Nova Scotia is the only province in Canada that does not apply the rebate to the mining and quarry industries,” Mills said, in his letter to Finance Minister Maureen MacDonald.
“These companies therefore have a more difficult time operating in Nova Scotia and this is costing our province jobs and potential investment.”
Sean Kirby, executive director of the Mining Association of Nova Scotia, said in a news release that the support from Mills places Truro among 10 Nova Scotia municipalities that now have written to the finance minister to ask that the fuel tax rebate be extended to mining and quarrying.
“Municipal governments understand that mining is being treated unfairly and it is costing Nova Scotians jobs,” Kirby said. “The provincial government should extend the fuel tax rebate to mining in the upcoming budget and help us create jobs in the rural areas that so desperately need support.”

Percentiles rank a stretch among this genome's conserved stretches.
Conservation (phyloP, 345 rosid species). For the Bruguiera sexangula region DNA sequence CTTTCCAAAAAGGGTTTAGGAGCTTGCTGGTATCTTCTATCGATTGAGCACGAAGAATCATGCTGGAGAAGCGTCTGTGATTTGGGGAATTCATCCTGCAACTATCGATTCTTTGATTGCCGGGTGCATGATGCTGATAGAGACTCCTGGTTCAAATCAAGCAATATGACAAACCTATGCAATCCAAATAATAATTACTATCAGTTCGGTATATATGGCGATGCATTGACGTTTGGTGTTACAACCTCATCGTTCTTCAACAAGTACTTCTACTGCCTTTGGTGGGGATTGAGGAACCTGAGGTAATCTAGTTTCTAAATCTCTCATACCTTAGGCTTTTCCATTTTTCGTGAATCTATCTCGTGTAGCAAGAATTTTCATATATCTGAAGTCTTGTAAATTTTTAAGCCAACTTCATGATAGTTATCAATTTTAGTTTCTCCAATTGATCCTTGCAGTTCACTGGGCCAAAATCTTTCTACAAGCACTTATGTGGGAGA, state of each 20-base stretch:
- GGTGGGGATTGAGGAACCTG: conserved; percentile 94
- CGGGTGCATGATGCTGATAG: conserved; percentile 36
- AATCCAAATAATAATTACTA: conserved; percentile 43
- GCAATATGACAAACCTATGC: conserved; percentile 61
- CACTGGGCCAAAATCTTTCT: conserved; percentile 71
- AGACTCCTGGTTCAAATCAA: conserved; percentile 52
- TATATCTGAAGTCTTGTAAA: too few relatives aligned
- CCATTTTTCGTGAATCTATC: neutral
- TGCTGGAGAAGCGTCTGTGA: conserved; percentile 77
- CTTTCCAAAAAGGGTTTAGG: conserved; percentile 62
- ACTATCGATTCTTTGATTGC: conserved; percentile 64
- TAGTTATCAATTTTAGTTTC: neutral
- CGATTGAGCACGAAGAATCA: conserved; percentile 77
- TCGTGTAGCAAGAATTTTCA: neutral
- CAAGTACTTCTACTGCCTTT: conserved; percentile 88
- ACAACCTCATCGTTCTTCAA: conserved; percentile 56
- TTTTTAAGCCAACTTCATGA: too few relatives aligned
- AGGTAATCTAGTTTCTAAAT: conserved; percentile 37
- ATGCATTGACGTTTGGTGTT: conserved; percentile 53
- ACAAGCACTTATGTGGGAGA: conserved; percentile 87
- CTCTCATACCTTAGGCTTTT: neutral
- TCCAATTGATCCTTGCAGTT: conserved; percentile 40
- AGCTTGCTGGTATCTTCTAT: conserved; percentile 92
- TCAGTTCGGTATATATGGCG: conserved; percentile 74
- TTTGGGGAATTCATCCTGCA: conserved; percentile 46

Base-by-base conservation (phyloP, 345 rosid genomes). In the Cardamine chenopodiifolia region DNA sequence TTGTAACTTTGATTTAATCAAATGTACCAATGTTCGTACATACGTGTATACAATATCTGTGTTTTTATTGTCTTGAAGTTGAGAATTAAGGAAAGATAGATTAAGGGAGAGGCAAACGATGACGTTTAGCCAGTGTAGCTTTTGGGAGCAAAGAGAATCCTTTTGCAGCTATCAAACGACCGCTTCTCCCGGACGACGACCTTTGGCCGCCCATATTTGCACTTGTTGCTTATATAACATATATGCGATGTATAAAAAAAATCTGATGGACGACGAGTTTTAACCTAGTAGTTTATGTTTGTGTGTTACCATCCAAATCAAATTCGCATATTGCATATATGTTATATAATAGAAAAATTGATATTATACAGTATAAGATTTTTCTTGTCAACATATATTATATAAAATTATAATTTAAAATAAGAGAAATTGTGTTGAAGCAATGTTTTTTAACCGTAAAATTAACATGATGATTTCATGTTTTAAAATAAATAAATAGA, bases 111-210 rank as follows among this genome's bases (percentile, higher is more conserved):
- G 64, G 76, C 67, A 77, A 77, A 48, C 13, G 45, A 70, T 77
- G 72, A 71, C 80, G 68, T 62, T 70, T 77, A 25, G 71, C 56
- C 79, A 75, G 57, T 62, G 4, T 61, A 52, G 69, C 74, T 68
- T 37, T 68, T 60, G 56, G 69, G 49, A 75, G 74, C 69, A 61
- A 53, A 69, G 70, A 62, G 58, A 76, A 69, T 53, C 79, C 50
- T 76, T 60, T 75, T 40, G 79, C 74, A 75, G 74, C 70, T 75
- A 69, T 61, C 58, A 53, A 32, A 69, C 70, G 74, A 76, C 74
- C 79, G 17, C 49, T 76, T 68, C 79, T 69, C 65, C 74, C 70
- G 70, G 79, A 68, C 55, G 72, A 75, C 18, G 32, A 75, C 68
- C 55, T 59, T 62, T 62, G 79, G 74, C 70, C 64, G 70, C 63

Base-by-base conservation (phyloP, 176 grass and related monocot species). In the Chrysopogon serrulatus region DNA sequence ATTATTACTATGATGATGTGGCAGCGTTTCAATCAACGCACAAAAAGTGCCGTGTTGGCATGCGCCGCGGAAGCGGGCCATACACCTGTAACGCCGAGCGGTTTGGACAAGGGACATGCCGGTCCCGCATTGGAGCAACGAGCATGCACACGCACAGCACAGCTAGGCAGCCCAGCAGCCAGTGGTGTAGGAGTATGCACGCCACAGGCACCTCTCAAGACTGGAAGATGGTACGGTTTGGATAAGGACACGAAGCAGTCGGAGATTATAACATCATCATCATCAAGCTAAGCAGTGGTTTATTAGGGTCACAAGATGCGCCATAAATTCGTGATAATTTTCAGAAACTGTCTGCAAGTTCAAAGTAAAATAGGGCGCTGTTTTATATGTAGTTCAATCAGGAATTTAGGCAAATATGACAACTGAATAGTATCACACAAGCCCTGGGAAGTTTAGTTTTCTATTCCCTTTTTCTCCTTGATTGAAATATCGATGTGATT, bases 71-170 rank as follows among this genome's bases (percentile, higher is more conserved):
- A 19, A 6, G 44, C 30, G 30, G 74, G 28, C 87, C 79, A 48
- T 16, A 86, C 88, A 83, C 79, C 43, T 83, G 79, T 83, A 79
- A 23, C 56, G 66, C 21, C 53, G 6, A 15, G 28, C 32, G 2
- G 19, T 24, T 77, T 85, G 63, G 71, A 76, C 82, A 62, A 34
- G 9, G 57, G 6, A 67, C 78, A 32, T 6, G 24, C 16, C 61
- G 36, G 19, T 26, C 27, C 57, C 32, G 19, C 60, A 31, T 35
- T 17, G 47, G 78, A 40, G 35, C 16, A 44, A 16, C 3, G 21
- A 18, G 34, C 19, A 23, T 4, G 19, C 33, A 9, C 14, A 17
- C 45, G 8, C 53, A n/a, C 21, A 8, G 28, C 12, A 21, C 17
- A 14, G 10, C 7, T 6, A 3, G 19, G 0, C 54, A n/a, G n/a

Other municipalities include New Glasgow, Amherst, the Town of Antigonish, Antigonish County, Mulgrave, Guysborough, Pugwash, Victoria County and the District of Lunenburg.
The mining association launched its ‘Fuel Tax Fairness’ campaign in October, in an effort to bring that group in line with other resource industries that receive a provincial tax rebate for fuel used in vehicles that do not go on public roads.
Other groups that do receive the rebate include fishing boats, farm tractors and forestry harvesters.
Kirby said the rebate would cost the government approximately $2.6 million per year. Conversely, however, he said the industry provides 6,300 jobs, mostly in rural areas, while contributes $500 million to the province’s economy each year.
Without having the rebate in place, he said, puts those jobs at risk.
“Mining is the highest-paying natural resource industry and one of the highest-paying of all industries in the province.”